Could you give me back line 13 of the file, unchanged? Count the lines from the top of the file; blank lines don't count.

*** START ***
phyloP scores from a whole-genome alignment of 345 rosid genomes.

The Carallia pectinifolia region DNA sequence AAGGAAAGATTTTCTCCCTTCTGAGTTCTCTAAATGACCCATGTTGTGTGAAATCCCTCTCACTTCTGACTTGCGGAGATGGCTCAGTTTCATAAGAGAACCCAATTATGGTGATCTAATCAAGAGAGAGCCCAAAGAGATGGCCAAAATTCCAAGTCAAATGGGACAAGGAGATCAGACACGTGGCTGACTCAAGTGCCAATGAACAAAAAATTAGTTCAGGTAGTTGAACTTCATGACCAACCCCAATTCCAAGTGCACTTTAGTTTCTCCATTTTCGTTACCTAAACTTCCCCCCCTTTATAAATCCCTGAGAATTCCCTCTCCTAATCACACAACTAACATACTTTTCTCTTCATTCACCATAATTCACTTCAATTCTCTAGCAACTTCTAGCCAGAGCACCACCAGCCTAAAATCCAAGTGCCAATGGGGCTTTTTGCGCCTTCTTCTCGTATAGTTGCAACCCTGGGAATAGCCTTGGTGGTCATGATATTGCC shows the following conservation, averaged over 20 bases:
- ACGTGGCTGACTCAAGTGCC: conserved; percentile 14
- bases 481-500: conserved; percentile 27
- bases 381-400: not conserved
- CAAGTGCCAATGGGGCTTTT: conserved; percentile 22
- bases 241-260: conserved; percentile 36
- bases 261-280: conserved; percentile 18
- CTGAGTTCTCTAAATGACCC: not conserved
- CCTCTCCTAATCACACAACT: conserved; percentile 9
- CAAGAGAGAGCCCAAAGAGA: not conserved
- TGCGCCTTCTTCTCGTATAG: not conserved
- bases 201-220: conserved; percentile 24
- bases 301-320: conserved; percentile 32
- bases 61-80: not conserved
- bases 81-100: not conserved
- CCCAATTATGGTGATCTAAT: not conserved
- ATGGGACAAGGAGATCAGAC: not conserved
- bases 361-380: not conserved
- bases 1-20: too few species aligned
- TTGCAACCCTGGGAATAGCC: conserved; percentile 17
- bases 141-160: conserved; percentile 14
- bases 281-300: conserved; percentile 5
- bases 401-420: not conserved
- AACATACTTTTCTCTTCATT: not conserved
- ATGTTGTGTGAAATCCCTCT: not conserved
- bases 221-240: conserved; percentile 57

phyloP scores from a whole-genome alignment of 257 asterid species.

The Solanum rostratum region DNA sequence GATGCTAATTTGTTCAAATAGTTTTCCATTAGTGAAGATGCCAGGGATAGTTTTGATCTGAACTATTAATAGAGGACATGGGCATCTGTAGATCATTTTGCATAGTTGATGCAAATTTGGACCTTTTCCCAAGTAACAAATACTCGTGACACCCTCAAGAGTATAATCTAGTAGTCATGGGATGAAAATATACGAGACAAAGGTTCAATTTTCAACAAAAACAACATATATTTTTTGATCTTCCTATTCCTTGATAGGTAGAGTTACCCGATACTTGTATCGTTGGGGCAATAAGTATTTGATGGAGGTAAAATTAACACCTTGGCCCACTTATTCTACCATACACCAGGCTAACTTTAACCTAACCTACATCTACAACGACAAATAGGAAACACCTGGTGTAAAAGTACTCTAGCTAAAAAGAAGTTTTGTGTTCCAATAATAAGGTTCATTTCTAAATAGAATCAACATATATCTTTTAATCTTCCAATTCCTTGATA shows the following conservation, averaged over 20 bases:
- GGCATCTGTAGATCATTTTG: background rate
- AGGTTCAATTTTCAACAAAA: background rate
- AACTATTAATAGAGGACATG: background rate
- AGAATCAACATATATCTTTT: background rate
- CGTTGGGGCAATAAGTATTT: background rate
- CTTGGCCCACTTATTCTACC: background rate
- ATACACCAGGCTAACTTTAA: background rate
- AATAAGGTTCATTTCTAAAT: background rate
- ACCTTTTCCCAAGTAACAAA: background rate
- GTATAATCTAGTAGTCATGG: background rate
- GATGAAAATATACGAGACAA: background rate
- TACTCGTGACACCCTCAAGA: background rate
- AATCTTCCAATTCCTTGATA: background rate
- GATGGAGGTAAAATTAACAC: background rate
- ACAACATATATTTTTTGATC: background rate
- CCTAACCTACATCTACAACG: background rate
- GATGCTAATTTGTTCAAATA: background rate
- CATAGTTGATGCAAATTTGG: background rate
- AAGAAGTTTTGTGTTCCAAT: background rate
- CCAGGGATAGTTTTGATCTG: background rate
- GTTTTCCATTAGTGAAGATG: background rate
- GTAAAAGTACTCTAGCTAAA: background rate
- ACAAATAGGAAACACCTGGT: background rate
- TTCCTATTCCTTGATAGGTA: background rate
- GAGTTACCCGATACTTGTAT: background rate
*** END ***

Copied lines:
- bases 201-220: conserved; percentile 24